Rainforest conservation needs new direction to address climate change

Date:

Share post:

Conservation and international aid groups may be on the wrong course to address the havoc wreaked on tropical rainforests by climate change, according to a commentary appearing in the journal Nature on Dec. 2.

A farmer in West Kalimantan (Indonesian Borneo) uses fire to clear rainforest for planting. As climate change causes many areas to warm and dry, fires may become more frequent and more difficult to control, having serious impacts on rainforest species. “Most of the world’s terrestrial biodiversity is contained in tropical rainforests, and climate change is looming ever larger as one of the major threats to these ecosystems, but how humans deal with climate change may be even more important,” said Penn State Professor of Biology Eric Post, one of the letter’s authors. Post explained that rising temperatures and altered precipitation are important concerns; however, how humans respond to these altered conditions may be exacerbating an already bad situation.

Post’s co-author, University of Montana ecologist Jedediah Brodie, formerly a Smith Conservation fellow at Penn State, commented that many tropical trees are reasonably resistant to temperature increases and even drought, but if the warming up and drying out of forests causes people to set more fires, trees could be completely unprepared. “If climate change leads to people starting more fires or doing more logging, those activities could be much more harmful to tropical biodiversity than just the simple rise in temperature,” Brodie said.

The authors also explained that warming and drying conditions in parts of South America and Southeast Asia make it much easier for people to use fires to clear forests for agriculture. Unfortunately, small fires sometimes burn out of control, inadvertently destroying large areas. In addition, some tropical forests remain unlogged simply because they are inaccessible. For instance, intense rainy seasons wash out roads or make dirt tracks seasonally unusable. “The problem is that reduced precipitation could make it easier for people to access these areas,” Post explained. “That increased access could lead to more logging, hunting, and burning — a potentially destructive cycle.”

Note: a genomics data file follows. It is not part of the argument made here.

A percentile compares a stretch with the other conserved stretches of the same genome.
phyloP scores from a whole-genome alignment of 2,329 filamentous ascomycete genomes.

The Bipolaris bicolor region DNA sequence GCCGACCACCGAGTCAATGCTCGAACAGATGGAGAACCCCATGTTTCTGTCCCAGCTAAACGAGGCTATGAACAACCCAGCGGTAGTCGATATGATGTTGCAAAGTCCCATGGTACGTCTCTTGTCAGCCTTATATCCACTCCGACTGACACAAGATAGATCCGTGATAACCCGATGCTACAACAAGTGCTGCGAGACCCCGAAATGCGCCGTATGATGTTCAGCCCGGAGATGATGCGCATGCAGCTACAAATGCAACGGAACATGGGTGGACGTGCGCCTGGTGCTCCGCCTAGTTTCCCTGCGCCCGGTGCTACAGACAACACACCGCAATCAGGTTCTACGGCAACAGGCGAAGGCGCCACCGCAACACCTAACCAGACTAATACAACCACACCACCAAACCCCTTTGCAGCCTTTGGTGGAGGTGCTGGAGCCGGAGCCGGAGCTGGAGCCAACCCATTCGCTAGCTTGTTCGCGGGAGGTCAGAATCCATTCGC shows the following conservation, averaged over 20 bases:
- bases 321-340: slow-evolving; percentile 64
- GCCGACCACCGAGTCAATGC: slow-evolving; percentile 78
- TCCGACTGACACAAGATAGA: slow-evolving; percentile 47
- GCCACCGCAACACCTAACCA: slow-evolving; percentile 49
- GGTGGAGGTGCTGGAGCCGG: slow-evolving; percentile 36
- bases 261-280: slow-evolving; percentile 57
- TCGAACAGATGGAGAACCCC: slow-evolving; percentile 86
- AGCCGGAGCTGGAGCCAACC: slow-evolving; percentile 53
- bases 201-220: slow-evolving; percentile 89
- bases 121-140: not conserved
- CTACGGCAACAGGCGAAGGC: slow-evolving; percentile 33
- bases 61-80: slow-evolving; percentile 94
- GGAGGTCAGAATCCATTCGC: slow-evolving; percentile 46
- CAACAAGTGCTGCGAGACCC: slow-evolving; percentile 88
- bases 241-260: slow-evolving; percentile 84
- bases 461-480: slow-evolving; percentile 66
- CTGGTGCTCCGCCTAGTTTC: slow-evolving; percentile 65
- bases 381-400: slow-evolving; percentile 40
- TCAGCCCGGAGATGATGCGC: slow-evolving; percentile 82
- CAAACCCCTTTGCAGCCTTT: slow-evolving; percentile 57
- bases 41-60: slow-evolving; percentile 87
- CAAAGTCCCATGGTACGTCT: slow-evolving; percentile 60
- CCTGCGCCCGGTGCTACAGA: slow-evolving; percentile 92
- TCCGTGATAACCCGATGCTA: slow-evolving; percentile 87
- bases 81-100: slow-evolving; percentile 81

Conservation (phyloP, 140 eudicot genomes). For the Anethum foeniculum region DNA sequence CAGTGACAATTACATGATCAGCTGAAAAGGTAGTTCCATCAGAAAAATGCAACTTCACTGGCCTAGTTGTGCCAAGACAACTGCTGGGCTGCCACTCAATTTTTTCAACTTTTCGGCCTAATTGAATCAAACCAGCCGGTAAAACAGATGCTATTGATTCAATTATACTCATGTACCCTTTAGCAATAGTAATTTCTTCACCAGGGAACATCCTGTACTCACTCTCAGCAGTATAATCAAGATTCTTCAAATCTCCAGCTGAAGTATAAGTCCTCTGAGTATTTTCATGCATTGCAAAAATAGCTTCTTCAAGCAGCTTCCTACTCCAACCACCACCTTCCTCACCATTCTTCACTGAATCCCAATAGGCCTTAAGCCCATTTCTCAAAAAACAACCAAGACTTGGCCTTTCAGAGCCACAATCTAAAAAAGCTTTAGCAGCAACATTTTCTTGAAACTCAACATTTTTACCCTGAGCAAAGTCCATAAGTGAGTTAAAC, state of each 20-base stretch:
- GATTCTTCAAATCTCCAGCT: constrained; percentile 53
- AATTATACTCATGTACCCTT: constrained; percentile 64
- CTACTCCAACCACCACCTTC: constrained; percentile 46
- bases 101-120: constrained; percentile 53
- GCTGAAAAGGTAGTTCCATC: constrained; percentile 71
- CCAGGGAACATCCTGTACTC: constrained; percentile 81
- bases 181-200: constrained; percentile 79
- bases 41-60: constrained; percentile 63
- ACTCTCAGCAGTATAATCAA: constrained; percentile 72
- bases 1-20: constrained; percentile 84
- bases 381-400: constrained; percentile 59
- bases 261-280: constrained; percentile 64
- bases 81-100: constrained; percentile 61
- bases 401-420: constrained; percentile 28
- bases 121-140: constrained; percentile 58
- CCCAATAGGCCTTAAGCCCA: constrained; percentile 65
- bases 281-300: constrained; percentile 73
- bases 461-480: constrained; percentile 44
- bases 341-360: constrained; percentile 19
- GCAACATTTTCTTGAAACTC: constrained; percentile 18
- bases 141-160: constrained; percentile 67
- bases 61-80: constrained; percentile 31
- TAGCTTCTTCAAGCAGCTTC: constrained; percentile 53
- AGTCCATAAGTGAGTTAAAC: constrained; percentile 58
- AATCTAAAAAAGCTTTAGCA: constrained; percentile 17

In their Nature commentary, Post and Brodie argue that preventing deforestation and controlling fires are critical steps for reducing climate-change impacts on tropical biodiversity, but these steps must be deployed strategically. This caution also applies to popular new projects based on the REDD (Reduced Emissions from Deforestation and Forest Degradation) protocols. REDD projects are intended to set aside patches of forest to protect the carbon stored in the trees, but the placement of REDD projects is not coordinated at regional or international scales.

“The REDD concept has a huge potential that would be realized much better through some strategic planning,” said Brodie. “Rather than using REDD to protect more-or-less random patches of forest, we could use it to link existing national parks into larger protected areas, or to span gradients in elevation or moisture.” Brodie explained that preserving forest corridors along such gradients is critical to allowing tropical species to migrate or shift their ranges in response to the changing climatic conditions. 

In their commentary, the authors also suggest that REDD projects or new national parks are especially important for particular areas. “One example is the Southeastern Amazon, where forests are threatened both by rapid deforestation and a drying climate,” Brodie said. “Other areas that need REDD projects or parks are Southeast Asia’s central Borneo region, the mountains along the Thailand-Myanmar border, and the Annamite Mountains in Vietnam and Laos.”

The authors also said that while small, isolated national parks may offer some protection from climate change, large, connected landscapes would give different species the opportunity to migrate to new areas as environmental conditions change.

For more information, contact Post at 814-865-1556 or [email protected], or Barbara Kennedy, Penn State PIO at 814-863-4682 or [email protected].


Author: Barbara Kennedy | Source: Penn State University [December 01, 2010]


ADVERTISEMENT

spot_img

Related articles

Threats loom for Australia’s outback biodiversity

Biologists have developed a new approach to identify major threats to the aquatic habitats that support freshwater life...

Astronomers find bounty of failed stars

A University of Toronto-led team of astronomers has discovered over two dozen new free-floating brown dwarfs, including a...

3,700 year old wine cellar found in Israel

Would you drink wine flavored with mint, honey and a dash of psychotropic resins? Ancient Canaanites did more...

Insects a prime driver in plant evolution and diversity

Take a good look around on your next nature hike. Not only are you experiencing the wonders of...

Archaeology shows there’s more to millet than birdseed

Archaeological research shows that our prehistoric ancestors built resilience into their food supply. Now archaeologists say ‘forgotten’ millet...

Walking with dinosaurs

Remember the classic flocking scene from Jurassic Park? Alan and the kids are walking over a grassy plain....

Tibetan plateau’s glaciers melting rapidly

Glaciers in the Qinghai-Tibet plateau, the source of many rivers that sustain China and the Indian subcontinent, are...

Home windows take deadly toll on birds in Canada

The thud of a bird hitting a window is something many Canadian home owners experience. Up until now,...